import okhttp3.HttpUrl;
import okhttp3.OkHttpClient;
import okhttp3.Request;

 public class YelpService {

    public static void findRestaurants(String location, Callback callback) {

        OkHttpClient client = new OkHttpClient.Builder()
                .build();

        HttpUrl.Builder urlBuilder = HttpUrl.parse(Constants.YELP_BASE_URL).newBuilder();
        urlBuilder.addQueryParameter(Constants.YELP_LOCATION_QUERY_PARAMETER, location);
        String url = urlBuilder.build().toString();

        Request request= new Request.Builder()
                .url(url)
                .header("Authorization", Constants.YELP_TOKEN)
                .build();

        Call call = client.newCall(request);
        call.enqueue(callback);
    }
}
  • Here, we create a Call object and place our request in it.

  • Then, we use call.enqueue(callback); to execute it. We could use the call.execute() method to synchronously dispatch the request, but this would clog the main thread of our application. Instead, we use enqueue() to perform an asynchronous request.

  • The OkHttp enqueue() method will add our request to a queue. Since this is the only call in the queue of our app, it will run right away. OkHttp will create a new thread to dispatch our request. Once it has a readable response it will trigger our callback method, where it will send our response data.

(Don't worry too much about threading now. We'll look at thread and threading in detail in an upcoming lesson!)

Receiving a Response

Great! Now that our application includes code to construct and execute an API request, we need to ensure it can also handle the resulting response. Our YelpService class is a great place to separate our network call from our user interface code, but because we will be updating the UI with our response data, let's create our callback method inside of RestaurantsActivity. We'll call it getRestaurants():

RestaurantsActivity.java
    ...

        private void getRestaurants(String location) {
            final YelpService yelpService = new YelpService();
            yelpService.findRestaurants(location, new Callback() {

        });
    }

The first thing this method will do is create a new instance of our YelpService, and call the findRestaurants() method. As we know, findRestaurants() takes two arguments: The location we're searching for restaurants in, and a Callback. We create a new empty Callback to provide as the second argument.

Callback Methods

Our callback will have two methods to override: onFailure() and onResponse(). onFailure() is triggered when our request fails (if we create a bad URL, for example). onResponse() is triggered when the request is successful. Let's add onFailure() first:

RestaurantsActivity.java
...
import okhttp3.Call;
import okhttp3.Callback;
import java.io.IOException;

    ...

       private void getRestaurants(String location) {
            final YelpService yelpService = new YelpService();
            yelpService.findRestaurants(location, new Callback() {

            @Override
            public void onFailure(Call call, IOException e) {
                e.printStackTrace();
            }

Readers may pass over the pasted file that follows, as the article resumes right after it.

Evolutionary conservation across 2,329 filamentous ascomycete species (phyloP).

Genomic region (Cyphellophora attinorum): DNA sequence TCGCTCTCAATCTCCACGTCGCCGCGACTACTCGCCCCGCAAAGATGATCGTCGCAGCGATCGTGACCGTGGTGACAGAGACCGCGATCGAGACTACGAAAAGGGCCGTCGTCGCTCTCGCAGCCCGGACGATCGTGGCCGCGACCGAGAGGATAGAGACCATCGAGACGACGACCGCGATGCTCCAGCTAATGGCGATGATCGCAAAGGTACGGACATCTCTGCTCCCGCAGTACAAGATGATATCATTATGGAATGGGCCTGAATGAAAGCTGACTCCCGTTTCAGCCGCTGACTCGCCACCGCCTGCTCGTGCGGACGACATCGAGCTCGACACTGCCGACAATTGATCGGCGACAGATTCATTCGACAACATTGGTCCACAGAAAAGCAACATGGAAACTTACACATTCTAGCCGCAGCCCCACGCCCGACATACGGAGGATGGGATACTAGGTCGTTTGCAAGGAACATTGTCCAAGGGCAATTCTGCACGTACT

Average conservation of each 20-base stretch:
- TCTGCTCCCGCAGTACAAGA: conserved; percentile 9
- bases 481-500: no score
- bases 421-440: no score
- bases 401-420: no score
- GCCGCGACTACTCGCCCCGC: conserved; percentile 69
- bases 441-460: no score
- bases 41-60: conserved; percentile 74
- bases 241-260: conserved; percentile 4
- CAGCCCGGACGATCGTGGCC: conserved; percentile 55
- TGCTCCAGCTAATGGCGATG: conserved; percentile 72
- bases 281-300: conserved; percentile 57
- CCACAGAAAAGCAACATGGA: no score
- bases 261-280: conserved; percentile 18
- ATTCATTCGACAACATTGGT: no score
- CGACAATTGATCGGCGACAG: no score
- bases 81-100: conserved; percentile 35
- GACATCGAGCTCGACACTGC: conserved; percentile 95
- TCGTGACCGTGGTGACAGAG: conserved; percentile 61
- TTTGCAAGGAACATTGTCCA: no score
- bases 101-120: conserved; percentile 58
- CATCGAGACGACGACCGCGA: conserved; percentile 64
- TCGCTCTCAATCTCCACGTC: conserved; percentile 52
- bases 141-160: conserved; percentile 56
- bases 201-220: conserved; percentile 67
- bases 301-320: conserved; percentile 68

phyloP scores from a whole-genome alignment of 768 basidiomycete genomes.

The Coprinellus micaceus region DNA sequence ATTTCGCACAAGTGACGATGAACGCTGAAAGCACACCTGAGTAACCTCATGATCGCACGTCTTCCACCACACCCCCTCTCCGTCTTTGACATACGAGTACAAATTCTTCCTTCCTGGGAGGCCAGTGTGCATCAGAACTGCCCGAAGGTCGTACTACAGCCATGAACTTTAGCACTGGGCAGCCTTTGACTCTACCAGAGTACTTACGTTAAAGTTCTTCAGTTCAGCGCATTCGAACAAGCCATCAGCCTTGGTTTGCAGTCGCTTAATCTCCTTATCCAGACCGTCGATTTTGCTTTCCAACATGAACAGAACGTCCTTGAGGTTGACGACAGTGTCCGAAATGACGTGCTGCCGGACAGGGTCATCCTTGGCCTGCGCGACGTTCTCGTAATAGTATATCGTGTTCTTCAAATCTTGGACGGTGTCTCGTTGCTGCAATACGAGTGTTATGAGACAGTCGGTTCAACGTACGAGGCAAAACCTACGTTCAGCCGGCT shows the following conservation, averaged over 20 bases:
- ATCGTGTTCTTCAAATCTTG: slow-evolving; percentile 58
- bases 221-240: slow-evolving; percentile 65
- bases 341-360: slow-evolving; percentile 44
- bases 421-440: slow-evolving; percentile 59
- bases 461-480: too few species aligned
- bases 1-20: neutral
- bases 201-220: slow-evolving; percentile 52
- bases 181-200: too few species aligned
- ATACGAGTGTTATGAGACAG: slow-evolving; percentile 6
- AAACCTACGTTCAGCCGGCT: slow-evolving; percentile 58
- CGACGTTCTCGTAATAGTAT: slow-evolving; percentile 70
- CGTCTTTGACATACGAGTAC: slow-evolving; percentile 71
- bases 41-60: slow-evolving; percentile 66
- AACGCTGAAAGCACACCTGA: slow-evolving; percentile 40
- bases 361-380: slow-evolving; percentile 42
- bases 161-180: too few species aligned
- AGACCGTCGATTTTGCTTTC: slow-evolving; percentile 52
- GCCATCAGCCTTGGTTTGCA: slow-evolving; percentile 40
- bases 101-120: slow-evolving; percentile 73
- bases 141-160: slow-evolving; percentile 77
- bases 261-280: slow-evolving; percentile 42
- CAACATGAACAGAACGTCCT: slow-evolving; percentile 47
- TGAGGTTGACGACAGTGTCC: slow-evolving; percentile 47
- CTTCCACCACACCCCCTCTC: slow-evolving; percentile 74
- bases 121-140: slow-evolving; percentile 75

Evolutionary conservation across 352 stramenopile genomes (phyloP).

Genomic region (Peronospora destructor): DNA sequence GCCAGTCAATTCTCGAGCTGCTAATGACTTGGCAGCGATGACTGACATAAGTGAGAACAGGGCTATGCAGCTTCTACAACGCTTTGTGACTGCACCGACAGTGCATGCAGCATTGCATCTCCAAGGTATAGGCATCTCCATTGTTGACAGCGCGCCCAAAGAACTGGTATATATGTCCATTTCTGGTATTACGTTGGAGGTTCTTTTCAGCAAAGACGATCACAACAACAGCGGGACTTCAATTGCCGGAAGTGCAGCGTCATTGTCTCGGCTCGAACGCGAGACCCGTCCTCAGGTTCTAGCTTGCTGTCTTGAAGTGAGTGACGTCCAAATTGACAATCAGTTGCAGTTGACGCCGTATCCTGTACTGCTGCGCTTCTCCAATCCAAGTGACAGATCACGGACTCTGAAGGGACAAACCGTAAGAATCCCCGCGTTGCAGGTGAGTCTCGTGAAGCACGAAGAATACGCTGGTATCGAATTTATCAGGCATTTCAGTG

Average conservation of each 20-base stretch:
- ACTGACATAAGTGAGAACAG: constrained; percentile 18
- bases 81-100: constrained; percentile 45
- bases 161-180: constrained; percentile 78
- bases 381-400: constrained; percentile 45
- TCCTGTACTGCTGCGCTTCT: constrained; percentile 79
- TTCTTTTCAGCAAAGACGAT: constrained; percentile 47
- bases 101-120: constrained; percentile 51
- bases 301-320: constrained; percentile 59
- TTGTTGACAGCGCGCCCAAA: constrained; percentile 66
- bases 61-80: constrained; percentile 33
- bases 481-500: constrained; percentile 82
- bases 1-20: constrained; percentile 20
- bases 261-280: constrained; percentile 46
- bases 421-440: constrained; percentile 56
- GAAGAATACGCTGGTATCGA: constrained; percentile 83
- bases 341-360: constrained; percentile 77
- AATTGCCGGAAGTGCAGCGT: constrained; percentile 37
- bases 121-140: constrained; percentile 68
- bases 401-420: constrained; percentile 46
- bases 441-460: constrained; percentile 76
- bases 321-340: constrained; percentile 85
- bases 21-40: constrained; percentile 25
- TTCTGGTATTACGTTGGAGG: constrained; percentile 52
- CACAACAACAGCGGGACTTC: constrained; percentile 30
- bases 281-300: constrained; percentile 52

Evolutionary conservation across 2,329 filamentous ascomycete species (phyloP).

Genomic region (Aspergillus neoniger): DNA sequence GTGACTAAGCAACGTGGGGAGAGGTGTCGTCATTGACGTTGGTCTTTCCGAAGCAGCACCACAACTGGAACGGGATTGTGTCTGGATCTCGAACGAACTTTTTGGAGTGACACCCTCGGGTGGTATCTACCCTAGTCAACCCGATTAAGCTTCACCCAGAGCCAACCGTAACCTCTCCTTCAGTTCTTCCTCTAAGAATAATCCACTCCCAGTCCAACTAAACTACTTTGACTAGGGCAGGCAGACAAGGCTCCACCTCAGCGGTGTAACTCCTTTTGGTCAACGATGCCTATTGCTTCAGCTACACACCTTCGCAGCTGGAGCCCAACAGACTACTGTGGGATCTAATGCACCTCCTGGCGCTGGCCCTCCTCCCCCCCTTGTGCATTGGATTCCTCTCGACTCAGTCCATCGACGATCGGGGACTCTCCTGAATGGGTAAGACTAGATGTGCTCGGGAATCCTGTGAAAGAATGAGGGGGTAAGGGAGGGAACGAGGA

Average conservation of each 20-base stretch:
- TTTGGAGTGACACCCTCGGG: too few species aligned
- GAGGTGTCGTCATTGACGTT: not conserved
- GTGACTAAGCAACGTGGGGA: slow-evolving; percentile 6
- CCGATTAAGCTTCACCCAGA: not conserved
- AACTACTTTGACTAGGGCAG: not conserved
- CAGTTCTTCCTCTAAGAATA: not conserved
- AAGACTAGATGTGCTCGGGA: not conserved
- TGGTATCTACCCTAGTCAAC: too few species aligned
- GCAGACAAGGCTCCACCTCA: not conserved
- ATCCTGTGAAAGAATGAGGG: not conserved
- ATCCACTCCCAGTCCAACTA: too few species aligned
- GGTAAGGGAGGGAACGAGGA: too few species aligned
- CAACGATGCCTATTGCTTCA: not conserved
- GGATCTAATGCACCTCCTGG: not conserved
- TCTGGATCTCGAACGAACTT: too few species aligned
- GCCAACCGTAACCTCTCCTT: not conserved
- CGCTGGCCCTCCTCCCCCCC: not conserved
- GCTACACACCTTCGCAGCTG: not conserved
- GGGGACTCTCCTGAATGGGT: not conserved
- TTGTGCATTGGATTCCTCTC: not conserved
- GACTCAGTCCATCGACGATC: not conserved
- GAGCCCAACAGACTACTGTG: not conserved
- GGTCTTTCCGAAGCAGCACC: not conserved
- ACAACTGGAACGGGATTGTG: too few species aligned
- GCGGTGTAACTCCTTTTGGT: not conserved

});
    }

If the API request executed by findRestaurants() fails for any reason, the onFailure() callback method will execute. It simply calls .printStackTrace(); to print details regarding the error to our output console.

Next, inside of onResponse() we will tell our app what to do with the data returned from Yelp. We'll eventually save this data into a model, but for now we'll log it to the logcat:

RestaurantsActivity.java
import java.io.IOException;

import okhttp3.Call;
import okhttp3.Callback;
import okhttp3.Response;

public class RestaurantsActivity extends AppCompatActivity {
    public static final String TAG = RestaurantsActivity.class.getSimpleName();
    ...

 private void getRestaurants(String location) {
            final YelpService yelpService = new YelpService();
            yelpService.findRestaurants(location, new Callback() {

            @Override
            public void onFailure(Call call, IOException e) {
                e.printStackTrace();
            }

            @Override
            public void onResponse(Call call, Response response) throws IOException {
                try {
                    String jsonData = response.body().string();
                    Log.v(TAG, jsonData);
                } catch (IOException e) {
                    e.printStackTrace();
                }
            }
        });
    }
}

Here, we create a new string, jsonData and set it to the string of the response body. Then, we print the data to the logcat. If we catch any exceptions, we display their error messages.

Next, let's call our new getRestaurants() method in the onCreate() method of RestaurantsActivity. Because RestaurantsActivity is only ever accessed after a user has submitted the form from MainActivity, we can safely assume that getRestaurants() should be called each time RestaurantsActivity is accessed:

RestaurantsActivity.java
...
    @Override
    protected void onCreate(Bundle savedInstanceState) {
        ...
        getRestaurants(location);
    }
...

Now, we should be able to launch the application in the emulator, submit a zip code into the EditText on our MainActivity, and see data returned from the Yelp API in the logcat!


Example GitHub Repo for MyRestaurants